by Lynne Belluscio
A new book by Jules Cohen and Stephanie Brown Clark traces the lives of two prominent Rochester physicians, John Romano and George Engel. Both men were members of the University of Rochester's medical school faculty from 1946 until their deaths in the 1990s.
The story of John Romano is intertwined with the story of Helen Woodward Rivas, the youngest daughter of Orator Woodward. According to Cohen and Clark's book, Helen Woodward originally wanted to donate funds for a cancer center, but the chair of the Department of Medicine, William McCann proposed that the funds be used to build a new wing for the psychiatry department.
Helen Rivas' first gift was $2.7 million for construction of the new medical wing. That gift was followed by another in 1955, bringing the total to over $3.2 million, which enabled the creation of a $2 million endowment.
Dr. Romano, who had joined the faculty of the University of Rochester in December 1945, supervised the project and on May 25, 1946, excavation began for the new building on Crittenden Blvd. According to a history of R Wing, Dr. Romano wrote that the wing was to be known as Wing Q, but that he suggested that the wing be named after the benefactor Helen Rivas and thus it became Wing R. However, Helen Woodward Rivas was not in favor of having her name or her initial on the building, so the stone that had been engraved with the letter "R" was presented to Dr. Romano. He quipped that he had never received a letter in college, so the "R" would be his first.
Romano wanted the new facility to be comfortable and welcoming and above all, non-threatening. The Statler Hotel in Washington served as a model. He was particularly proud of the elegant oak front door. His wife, Miriam selected the artwork for the lobby. The official bulletin of the medical school described the "Rivas Clinic": (It) will house approximately 65 bed patients and an out-patient clinic for children and adults. It is intended that the clinic will concern itself primarily with the study and care of patients whose illnesses promise improvement under the therapy available.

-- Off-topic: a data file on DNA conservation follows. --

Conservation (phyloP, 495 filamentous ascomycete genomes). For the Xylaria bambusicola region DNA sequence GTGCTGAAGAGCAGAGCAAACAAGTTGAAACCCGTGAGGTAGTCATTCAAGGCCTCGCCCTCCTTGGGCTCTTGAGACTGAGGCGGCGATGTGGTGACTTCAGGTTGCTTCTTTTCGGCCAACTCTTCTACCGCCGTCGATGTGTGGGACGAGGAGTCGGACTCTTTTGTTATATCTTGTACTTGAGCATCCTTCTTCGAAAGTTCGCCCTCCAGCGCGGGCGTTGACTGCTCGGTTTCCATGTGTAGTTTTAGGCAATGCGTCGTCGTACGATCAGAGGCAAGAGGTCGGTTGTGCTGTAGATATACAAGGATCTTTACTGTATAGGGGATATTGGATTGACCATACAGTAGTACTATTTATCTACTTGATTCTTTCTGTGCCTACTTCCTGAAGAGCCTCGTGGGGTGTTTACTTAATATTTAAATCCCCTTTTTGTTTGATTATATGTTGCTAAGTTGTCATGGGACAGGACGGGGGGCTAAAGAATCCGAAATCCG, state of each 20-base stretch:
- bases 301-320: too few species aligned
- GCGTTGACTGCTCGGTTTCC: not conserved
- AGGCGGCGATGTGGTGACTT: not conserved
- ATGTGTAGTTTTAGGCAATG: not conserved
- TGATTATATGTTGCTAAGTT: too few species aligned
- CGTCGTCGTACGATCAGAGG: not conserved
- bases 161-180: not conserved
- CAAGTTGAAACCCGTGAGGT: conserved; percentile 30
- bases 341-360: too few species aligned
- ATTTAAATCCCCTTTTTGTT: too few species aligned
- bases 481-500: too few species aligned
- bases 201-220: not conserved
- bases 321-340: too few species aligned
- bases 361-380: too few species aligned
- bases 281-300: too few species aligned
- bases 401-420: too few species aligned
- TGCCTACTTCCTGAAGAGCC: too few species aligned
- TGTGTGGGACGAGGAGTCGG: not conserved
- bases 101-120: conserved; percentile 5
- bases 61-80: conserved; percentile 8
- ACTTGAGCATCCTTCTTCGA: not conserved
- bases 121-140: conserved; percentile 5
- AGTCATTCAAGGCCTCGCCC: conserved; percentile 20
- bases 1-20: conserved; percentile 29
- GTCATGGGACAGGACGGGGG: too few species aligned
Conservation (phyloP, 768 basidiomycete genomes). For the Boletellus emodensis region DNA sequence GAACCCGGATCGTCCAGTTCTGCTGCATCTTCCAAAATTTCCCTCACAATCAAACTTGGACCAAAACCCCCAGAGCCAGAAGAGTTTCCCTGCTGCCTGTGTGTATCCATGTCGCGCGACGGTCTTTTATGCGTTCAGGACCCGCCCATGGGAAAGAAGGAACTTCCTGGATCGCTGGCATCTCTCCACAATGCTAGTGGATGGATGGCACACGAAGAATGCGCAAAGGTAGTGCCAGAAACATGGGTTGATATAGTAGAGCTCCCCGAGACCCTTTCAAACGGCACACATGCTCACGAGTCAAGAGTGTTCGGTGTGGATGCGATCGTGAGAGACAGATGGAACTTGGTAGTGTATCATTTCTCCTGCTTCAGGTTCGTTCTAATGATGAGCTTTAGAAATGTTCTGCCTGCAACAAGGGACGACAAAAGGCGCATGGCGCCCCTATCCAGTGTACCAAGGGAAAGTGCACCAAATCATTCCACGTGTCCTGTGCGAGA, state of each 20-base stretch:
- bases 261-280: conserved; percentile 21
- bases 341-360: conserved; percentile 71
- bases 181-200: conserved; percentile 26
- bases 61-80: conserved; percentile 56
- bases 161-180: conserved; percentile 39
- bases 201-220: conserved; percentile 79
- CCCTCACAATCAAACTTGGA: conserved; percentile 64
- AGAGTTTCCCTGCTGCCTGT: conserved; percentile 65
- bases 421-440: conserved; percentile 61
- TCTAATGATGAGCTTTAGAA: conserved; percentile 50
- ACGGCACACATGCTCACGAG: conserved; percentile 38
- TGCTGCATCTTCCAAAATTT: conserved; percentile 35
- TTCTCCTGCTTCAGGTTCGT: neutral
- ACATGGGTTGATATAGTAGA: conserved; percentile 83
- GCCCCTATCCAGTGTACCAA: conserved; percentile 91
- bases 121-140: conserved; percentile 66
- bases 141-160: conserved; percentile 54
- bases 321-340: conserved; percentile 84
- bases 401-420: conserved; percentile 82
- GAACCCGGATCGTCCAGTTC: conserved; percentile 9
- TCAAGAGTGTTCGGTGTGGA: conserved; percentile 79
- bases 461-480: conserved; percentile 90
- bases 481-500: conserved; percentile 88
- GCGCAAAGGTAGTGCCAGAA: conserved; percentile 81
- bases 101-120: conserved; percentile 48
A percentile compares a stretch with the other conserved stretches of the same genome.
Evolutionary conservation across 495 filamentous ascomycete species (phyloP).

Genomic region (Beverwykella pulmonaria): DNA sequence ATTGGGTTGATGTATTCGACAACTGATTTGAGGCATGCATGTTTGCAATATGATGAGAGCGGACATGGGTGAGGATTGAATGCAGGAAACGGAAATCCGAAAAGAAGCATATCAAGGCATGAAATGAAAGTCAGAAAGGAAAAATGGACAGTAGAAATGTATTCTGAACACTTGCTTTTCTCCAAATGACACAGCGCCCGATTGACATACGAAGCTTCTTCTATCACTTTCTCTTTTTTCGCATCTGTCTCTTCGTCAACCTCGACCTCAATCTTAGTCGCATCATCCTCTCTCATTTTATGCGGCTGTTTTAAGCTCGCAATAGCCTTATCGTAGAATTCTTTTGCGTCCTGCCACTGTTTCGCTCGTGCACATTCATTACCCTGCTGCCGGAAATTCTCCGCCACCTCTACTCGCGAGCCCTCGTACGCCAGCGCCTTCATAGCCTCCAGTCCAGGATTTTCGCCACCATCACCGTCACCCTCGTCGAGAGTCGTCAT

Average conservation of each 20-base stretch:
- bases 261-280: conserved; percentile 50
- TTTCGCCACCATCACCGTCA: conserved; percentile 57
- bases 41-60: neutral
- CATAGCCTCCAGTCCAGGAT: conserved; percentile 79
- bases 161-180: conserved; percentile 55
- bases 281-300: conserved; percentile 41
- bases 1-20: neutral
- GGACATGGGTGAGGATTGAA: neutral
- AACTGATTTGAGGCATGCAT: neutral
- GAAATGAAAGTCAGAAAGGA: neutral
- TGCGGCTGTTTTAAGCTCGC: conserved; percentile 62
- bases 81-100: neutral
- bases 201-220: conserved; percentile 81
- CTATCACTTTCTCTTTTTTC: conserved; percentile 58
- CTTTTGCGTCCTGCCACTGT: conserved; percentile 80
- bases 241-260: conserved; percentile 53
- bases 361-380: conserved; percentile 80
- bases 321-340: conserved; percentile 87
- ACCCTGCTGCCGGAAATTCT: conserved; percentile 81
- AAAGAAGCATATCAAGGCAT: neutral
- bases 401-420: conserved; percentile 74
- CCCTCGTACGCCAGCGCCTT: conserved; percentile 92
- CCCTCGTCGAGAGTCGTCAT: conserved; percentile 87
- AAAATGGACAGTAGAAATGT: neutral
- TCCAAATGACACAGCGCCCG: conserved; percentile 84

The building will provide space for research laboratories and office in addition to the clinical space provisions." A wooden panel above the fireplace in the lobby was inscribed with a dedicatory statement: "This clinic and those who serve it are dedicated to the alleviation of human distress. To the enlargement of man's knowledge about himself and to the training of physicians to these ends. Those who here gain understanding and relief are constant beneficiaries of the vision and generosity of Helen Woodward."
Helen's philanthropy extended beyond the University of Rochester. She financed the Spence-Chapin Adoption Center in lower Manhattan and the Medical Foundation of Buffalo, now known as the Hauptman-Woodward Research Center. She died in 1965, the last of her generation.
LE ROY PENNYSAVER & NEWS - October 24, 2010